The can’t-miss kid
Juco ball helps McMurray get back on track
There’s no such thing as the can’t-miss kid.
Jason McMurray was close. As a two-sport Iowa high school star, he was the player of the year in both baseball and football.
As a gifted shortstop, Division I was his destiny.
Division I — the term is as hallowed as they come for high school athletes. It’s the ultimate goal. Everyone wants to go to the big time, the big stage, the big school to make and leave their mark.
McMurray went to Notre Dame and started 29 games as a freshman for the Fighting Irish before an injury made him decide to give up the Division I fight — for a year anyway.
Every year, talented kids gobble up Division I scholarships like candy. But is it really the sweetest deal for them?
McMurray learned plenty of lessons this season, his first and last with the Iowa Western Community College Reivers.
“I could not have imagined that my path would have ended up this way but I said it three or four times this week, this was a complete career saver for me,” he said.
For McMurray, the dream of playing Major League Baseball still burns fiery hot.
“No doubt about it, that will never stop,” he said, then smiles. “I’m 21 and that’s old in this business. So I’m a little older, but I feel that the intangibles I bring to the game and the team player that I am, and I do have the tools to make it that level, the sky’s the limit.”
Division I sports, maybe baseball more than any, tend to chew up potential and spit talented athletes out of their programs because they simply aren’t ready or good enough.
It’s too much too soon for many young athletes.
It can also lead to a lost DI scholarship and the end to achieving an academic degree.
Iowa Western and every team at the Alpine Bank Junior College World Series has a roster sprinkled with former Division I players who, for whatever reason, decided to start over at the junior college level, like McMurray.
In high school, he was ranked the No. 1 prospect from Iowa, so naturally big schools came calling.
Then he broke his left hand.
“I was hurt my whole sophomore year, and I felt it was just time for me to get a change of scenery,” he said. “It was a baseball decision.”
He said it was probably more humbling to his friends and family.
“For a parent to say your kid goes to Notre Dame, it’s a pretty cool thing,” he said.
What he discovered at Iowa Western was juco ain’t a bad place to play baseball.
“When I came here, it’s a better brand of baseball, I got way better here than I would have ever got there,” the Reivers’ second baseman said. “There’s a bunch of hungry kids on this team. Players here are hungry because they want to go the next level. It created a little bit of a chip on my shoulder and I’ve had a blast.”
For him to regroup, he wanted a program that would make him better and he decided home cooking would be a good thing too.
“It was pretty clear-cut to me, this team sends people to the next level, they get people better and I’m two hours away from my home,” he said.
Reivers coach Marc Rardin has no doubt that the juco level is a much better fit for many young baseball players.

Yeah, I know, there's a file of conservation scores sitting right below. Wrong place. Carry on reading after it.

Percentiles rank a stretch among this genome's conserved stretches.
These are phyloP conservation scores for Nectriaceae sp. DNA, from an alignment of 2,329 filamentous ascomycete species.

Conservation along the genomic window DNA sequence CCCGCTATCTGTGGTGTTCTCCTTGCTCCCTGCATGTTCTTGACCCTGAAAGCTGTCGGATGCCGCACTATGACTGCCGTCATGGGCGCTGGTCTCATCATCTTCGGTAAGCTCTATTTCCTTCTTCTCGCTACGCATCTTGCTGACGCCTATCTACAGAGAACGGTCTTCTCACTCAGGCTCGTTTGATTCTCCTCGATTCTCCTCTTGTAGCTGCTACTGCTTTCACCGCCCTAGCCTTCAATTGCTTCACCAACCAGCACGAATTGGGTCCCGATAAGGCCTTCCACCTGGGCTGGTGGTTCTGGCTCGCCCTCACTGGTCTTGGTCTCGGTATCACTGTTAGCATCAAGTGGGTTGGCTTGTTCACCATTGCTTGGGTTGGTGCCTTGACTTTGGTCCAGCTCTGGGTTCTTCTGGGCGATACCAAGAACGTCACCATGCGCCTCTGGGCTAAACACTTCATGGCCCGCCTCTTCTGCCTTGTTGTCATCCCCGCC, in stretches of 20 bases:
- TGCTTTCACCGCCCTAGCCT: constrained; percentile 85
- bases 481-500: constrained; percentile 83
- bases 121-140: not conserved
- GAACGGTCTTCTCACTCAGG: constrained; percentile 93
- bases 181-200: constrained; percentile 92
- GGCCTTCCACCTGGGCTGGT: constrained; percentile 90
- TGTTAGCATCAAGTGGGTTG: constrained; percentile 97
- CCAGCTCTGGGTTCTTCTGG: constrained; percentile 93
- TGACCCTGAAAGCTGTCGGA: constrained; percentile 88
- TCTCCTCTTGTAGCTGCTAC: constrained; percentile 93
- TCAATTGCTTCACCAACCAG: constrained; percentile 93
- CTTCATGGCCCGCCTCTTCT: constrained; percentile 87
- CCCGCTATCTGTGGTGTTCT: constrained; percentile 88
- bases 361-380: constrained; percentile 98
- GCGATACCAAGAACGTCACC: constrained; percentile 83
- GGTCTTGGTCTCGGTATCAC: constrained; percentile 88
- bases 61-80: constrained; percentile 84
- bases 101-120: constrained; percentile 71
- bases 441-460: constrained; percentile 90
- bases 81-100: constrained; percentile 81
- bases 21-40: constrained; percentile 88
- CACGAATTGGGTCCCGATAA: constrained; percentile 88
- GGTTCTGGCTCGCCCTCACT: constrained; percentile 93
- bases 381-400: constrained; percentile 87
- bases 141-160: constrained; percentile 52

“Most of them aren’t (prepared),” he said about DI.
Some juco players will also be drafted. Yet another reason many choose junior college baseball over Division I.
Rardin, who has brought the Reivers to the JUCO World Series eight times since he took over in 2004, believes kids fresh out of high school who come into junior college programs will have a much better and quicker chance to succeed on the diamond.
In the “90 percent mental” game of baseball, the last thing you want 17-, 18- 19-year-old kids doing is thinking too much. Failure breeds doubt and erodes confidence.
The goal isn’t just to get a DI scholarship, but to keep it and use it to its maximum level.
For most players at this level, there remain two goals: One, to develop the skills to have a shot at Major League Baseball. It’s a long shot but those dreams die hard. The other goal is to let that baseball scholarship help pay for a college education.
All week long we’ve heard about so many junior college players who have parlayed their experience and improvement to into a DI scholarship.
McMurray will be heading to Old Dominion in Virginia next season, unless he gets drafted.
“I get the chance to go play at the Division I level one more time and I’ve put myself in position where I think I’m a commodity in the draft, and we’ll see,” he said.
It’s not the plan he originally had when he left high school, but after a summer in the Jayhawk League, where he led the league in doubles, and a good season with the Reivers, McMurray’s baseball dream is back on track.
He still remembers a thrilling game when Notre Dame beat LSU in front of 12,000 fans when he went 2 for 4.
But Friday night, that memory got buried at the bottom of an Iowa Western dogpile in front of 10,123 fans Friday night as the Reivers celebrated another JUCO World Series championship.
Welcome back to your baseball career, Jason McMurray.
It took him a year to realize that Division I should wait and he needed to hone his skills at a junior college program.
It saved his career. One year at Notre Dame — that was OK. One year at Iowa Western, a JUCO title and one glorious dogpile at Suplizio Field — priceless.